The video conferencing apparatus disclosed in U.S. Pat. No. 6,330,022 supports a video conference including a processor/server, a conference bridge and a network of terminals, where each terminal equipped with at least a video camera, display and a user input device such as a mouse. A user may select a conference context including a conference location, type (setting) and purpose that may be different from the selection of another conferee. The user may select a conference location and type, view a conference according to a default selection or design their own location and type in advance of the conference. At the conference bridge, each conferee that joins a videoconference is assigned a position at a conference setting of their selected context, for example, a round table generated as a video graphic. At each terminal, a signal is either received or generated for display such that each conference participant is able to view all other participant conferees according to the assigned position arrangement within the context selected by the conferee. An audio signal can also be generated according to the assigned positions of the conferees that can be heard on 3D or stereo speakers in such a way as to relate to the assigned positions around the virtual conference setting.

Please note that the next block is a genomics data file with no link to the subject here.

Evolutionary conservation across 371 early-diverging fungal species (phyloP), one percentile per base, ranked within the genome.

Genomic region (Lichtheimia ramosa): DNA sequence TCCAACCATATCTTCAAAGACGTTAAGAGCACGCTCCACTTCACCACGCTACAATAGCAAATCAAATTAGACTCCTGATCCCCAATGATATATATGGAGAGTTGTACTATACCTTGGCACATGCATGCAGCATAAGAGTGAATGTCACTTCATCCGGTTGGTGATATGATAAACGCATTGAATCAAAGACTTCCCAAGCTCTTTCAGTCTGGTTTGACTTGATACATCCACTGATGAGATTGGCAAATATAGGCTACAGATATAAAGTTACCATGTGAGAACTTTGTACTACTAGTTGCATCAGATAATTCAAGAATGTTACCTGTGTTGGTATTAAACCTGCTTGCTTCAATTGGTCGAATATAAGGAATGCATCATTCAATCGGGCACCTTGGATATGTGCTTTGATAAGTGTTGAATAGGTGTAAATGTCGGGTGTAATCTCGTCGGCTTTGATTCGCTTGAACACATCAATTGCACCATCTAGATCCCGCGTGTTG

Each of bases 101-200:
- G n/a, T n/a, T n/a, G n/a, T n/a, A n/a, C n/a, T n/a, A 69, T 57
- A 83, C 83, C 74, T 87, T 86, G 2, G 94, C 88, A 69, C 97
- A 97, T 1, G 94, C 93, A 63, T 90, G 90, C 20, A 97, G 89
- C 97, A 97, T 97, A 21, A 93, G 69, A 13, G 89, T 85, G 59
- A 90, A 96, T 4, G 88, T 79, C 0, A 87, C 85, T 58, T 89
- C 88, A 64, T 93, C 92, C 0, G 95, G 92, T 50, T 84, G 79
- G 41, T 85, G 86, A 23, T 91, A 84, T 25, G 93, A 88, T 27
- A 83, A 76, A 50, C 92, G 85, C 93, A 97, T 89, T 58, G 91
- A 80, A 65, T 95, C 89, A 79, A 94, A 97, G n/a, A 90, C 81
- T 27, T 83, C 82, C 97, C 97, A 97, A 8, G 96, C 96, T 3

SUMMARY OF THE INVENTION

Thus the invention provides the vision of a static shared communication space where the users stick to their manually controlled cramped mono-perspective impression.

Starting from U.S. Pat. No. 6,330,022 the problem is the provisioning of viewer-controllable individual perspectives of a common communication room. This enhances telepresence by the dimension of perspective convertibility of the environment.

This problem is solved by a video conference system comprising at least one visual scan means and a at least one visual presentation means for presenting a scanned perspective view connected via a network, the visual scan means comprising change means for changing the perspective view, where the video conference system comprising further mediating means, storage means, and control means that are adapted to process individual visual perspectives for the at least one visual presentation means, where the mediating means are adapted to aggregate multiple scanned views, where the storage means buffer aggregated multiple scanned views, where the control means are adapted to instruct the change means for selecting a scan perspective, and where retrieval means are adapted to extract a requested individual perspective view out of the aggregated multiple scanned views.

The problem is solved inter alia by a method for providing an individual perspective view for a participant of a video conference between multiple participants, where the method comprising the steps of visually scanning the multiple participants at different sites by visual scanning means, aggregating the scanned views into at least one communication space, adapting the visual scanning means, visually presenting at least one section of the at least one communication space to a participant, interpreting a request on changing a participant's perspective view and adapting the scanning, the aggregating, and the presenting such that the scanning means provide the necessary information for the at least one communication space to provide the participant's view perspective.

A corresponding computer software product would be a preferred realization for the method.